Economic Harmonies

Frédéric Bastiat
Bastiat, Frédéric
(1801-1850)
CEE
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Editor/Trans.
George B. de Huszar, trans. and W. Hayden Boyers, ed.
First Pub. Date
1850
Publisher/Edition
Irvington-on-Hudson, NY: Foundation for Economic Education, Inc.
Pub. Date
1996
Comments
Introduction by Dean Russell
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18

Disturbing Factors

18.1

Where would humanity now be if violence, guile, oppression, and fraud had never at any time or in any form left their ugly mark on man's transactions?

18.2

Would justice and liberty have inevitably given rise to inequality and monopoly?

18.3

To learn the answer to these questions, it was necessary, it seemed to me, to study the essential nature of human transactions, their origin, their reason, their effects, and the effects arising from these effects on down to the final result; and, for the study to be valid, it was necessary to exclude the contingent disturbances that are produced by injustice, for it will be admitted that injustice does not form an integral part of free and voluntary transactions.

18.4

It can well be maintained that it was inevitable that injustice should come into the world, that society could not have escaped it; and, granted man's nature, with his passions, his selfishness, his original ignorance and improvidence, I believe it. Hence, we shall also have to study the nature, origin, and effects of injustice.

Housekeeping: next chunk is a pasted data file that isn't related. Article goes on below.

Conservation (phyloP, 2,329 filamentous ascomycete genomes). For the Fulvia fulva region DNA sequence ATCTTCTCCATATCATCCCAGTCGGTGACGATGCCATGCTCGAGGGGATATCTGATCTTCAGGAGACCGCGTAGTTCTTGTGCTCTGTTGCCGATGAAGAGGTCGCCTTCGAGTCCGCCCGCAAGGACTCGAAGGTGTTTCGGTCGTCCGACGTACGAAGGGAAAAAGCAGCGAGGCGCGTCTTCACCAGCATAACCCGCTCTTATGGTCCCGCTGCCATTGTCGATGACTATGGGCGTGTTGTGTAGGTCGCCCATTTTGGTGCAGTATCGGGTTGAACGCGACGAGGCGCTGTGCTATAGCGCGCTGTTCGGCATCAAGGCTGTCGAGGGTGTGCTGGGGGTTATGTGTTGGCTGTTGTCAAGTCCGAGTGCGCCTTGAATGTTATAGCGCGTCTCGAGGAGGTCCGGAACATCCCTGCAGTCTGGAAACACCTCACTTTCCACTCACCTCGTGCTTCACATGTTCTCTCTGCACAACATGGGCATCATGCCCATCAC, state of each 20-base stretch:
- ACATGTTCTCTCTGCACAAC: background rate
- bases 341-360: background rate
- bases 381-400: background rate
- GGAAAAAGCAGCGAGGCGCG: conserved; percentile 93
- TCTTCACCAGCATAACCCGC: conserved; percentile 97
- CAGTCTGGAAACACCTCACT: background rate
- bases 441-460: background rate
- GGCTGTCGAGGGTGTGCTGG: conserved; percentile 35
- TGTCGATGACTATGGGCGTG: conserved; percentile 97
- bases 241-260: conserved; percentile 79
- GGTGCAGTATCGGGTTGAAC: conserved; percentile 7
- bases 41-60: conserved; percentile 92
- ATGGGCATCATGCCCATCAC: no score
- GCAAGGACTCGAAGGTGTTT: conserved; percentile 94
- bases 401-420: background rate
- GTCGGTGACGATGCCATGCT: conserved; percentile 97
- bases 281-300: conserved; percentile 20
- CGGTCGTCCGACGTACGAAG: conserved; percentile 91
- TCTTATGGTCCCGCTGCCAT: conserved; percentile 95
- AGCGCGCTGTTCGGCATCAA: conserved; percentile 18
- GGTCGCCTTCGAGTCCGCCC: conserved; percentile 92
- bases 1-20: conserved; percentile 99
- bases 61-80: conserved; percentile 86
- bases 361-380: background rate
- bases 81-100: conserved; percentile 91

18.5

But it is nonetheless true that the science of economics must begin by expounding the theory of human transactions on the assumption that they are completely free and voluntary, even as the physiologist expounds the nature and interrelation of our bodily organs without regard for the disturbing factors that modify these interrelations.

18.6

We believe that services are exchanged for services; we believe that the great desideratum is the equivalence of the services exchanged.